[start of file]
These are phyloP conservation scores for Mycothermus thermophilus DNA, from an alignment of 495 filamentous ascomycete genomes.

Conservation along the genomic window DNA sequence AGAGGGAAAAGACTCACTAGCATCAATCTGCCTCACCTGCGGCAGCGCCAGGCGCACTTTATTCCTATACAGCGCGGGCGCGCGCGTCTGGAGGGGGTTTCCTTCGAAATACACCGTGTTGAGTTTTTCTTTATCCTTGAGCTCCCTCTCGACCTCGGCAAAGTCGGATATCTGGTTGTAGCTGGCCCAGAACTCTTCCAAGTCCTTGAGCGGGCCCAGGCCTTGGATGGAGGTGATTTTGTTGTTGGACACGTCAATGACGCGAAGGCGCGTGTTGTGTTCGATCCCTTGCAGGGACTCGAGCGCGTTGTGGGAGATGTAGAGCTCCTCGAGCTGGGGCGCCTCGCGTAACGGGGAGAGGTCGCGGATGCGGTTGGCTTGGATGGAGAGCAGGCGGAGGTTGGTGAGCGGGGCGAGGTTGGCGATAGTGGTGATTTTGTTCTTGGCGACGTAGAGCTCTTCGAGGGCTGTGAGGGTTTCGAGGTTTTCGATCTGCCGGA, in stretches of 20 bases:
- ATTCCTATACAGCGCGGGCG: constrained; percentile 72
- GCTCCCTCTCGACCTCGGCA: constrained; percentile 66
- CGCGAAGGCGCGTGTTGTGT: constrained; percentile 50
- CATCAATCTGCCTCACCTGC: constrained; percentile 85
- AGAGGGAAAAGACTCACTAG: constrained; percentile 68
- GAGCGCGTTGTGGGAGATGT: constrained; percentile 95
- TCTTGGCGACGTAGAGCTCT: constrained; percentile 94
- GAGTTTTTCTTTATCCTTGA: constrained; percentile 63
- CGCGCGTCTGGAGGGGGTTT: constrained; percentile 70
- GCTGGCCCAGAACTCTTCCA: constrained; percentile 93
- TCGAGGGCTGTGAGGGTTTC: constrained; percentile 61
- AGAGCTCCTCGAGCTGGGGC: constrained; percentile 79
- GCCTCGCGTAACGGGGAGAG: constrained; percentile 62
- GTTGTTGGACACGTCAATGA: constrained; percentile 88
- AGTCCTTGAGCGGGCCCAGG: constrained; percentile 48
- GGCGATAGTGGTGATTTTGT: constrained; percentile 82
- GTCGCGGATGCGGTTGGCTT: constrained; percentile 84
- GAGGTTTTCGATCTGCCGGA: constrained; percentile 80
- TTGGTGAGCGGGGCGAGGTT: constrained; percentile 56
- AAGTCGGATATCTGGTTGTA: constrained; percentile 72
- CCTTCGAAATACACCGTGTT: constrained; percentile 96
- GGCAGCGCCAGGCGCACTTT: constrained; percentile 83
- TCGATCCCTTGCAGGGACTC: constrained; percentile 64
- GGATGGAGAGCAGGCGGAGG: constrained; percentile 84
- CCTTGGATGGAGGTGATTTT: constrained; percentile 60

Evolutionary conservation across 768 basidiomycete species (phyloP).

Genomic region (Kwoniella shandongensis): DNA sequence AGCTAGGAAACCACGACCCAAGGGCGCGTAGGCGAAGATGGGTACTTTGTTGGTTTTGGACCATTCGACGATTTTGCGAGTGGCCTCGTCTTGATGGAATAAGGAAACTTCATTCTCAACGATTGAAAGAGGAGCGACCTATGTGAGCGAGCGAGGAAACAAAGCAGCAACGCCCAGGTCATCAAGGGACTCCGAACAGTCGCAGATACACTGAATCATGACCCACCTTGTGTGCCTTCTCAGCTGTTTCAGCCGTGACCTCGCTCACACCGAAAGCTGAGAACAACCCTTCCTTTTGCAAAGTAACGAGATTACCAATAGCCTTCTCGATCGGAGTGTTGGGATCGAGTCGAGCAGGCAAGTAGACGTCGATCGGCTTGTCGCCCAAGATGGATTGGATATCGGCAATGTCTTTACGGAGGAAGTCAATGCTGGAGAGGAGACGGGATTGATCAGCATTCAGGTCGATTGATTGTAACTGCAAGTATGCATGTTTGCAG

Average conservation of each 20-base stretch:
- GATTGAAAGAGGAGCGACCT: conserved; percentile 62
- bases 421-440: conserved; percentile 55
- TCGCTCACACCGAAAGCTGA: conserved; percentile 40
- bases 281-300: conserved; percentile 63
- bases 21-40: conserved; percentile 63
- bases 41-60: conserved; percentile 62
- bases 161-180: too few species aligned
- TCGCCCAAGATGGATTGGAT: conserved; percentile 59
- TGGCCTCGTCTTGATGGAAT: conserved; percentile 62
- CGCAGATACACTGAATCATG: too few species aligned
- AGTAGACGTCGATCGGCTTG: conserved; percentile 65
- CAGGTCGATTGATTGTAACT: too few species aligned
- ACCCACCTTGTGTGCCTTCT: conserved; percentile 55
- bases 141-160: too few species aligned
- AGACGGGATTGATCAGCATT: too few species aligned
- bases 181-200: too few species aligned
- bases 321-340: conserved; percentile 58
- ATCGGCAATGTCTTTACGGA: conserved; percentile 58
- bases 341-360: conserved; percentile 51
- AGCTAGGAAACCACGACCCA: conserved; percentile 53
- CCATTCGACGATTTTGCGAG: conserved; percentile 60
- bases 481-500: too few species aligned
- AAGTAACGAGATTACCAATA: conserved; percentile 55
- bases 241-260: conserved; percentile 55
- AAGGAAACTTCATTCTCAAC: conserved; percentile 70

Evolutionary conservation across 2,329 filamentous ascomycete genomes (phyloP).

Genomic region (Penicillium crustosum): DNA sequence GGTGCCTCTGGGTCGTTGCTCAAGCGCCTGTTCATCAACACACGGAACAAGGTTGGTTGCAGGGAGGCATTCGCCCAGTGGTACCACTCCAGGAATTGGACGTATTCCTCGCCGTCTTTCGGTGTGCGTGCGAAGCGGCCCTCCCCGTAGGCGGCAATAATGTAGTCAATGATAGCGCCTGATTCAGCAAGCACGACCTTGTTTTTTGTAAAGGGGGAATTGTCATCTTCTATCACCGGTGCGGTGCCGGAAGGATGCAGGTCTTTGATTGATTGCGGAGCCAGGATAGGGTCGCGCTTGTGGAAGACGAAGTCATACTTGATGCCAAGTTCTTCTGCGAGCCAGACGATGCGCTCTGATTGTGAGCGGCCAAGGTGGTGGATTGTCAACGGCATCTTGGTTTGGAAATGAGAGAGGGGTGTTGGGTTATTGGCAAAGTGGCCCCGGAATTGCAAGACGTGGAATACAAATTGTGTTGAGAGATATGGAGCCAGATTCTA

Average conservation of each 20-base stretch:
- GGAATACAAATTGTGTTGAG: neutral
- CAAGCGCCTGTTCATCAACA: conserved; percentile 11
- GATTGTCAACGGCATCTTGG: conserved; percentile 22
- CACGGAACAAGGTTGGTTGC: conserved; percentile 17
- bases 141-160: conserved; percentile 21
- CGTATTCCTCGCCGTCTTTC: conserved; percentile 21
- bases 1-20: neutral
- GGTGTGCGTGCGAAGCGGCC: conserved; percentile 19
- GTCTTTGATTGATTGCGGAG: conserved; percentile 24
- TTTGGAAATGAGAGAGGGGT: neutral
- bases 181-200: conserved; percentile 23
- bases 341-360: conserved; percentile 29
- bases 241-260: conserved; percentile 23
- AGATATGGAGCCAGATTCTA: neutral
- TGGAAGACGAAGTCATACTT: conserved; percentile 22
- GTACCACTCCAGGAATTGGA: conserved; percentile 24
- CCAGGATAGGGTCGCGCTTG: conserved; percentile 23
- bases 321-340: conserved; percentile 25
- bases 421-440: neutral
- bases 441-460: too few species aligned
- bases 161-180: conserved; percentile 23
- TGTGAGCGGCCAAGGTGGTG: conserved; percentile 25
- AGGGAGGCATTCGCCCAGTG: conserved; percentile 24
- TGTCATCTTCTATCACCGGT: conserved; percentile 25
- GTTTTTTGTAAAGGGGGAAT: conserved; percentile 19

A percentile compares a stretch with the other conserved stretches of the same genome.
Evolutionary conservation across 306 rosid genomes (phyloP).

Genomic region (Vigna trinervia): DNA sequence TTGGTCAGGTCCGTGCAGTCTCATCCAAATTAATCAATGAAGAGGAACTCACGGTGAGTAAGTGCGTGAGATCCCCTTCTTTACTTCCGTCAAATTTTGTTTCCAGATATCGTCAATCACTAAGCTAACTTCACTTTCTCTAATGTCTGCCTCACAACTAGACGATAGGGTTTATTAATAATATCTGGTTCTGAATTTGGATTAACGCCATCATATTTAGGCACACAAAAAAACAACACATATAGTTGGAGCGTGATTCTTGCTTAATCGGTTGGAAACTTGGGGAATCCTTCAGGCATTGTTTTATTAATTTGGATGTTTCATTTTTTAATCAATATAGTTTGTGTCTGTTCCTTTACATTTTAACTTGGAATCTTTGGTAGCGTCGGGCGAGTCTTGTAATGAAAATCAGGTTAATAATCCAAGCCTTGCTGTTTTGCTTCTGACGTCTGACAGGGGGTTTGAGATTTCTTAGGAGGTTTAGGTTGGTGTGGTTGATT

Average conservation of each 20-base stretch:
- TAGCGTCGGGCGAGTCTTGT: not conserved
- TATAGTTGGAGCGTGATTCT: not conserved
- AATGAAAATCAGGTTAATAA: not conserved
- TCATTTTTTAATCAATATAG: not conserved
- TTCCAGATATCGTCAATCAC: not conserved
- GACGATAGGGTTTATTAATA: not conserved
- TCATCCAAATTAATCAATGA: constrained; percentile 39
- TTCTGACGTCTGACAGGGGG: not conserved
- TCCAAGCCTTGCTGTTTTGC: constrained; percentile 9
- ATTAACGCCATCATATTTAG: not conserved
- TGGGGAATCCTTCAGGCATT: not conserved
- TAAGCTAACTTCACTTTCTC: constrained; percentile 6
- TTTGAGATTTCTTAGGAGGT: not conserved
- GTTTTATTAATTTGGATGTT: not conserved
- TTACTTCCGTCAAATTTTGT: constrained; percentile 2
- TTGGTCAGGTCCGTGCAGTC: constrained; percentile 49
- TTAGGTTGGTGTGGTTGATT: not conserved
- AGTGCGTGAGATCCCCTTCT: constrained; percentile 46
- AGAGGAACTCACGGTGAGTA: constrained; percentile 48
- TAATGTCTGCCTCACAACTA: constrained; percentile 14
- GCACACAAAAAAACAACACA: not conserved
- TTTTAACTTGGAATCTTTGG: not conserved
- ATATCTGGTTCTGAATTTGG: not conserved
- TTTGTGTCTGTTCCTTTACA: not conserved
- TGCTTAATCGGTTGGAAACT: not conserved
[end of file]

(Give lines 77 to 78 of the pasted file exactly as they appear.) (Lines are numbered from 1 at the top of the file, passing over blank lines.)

- bases 421-440: neutral
- bases 441-460: too few species aligned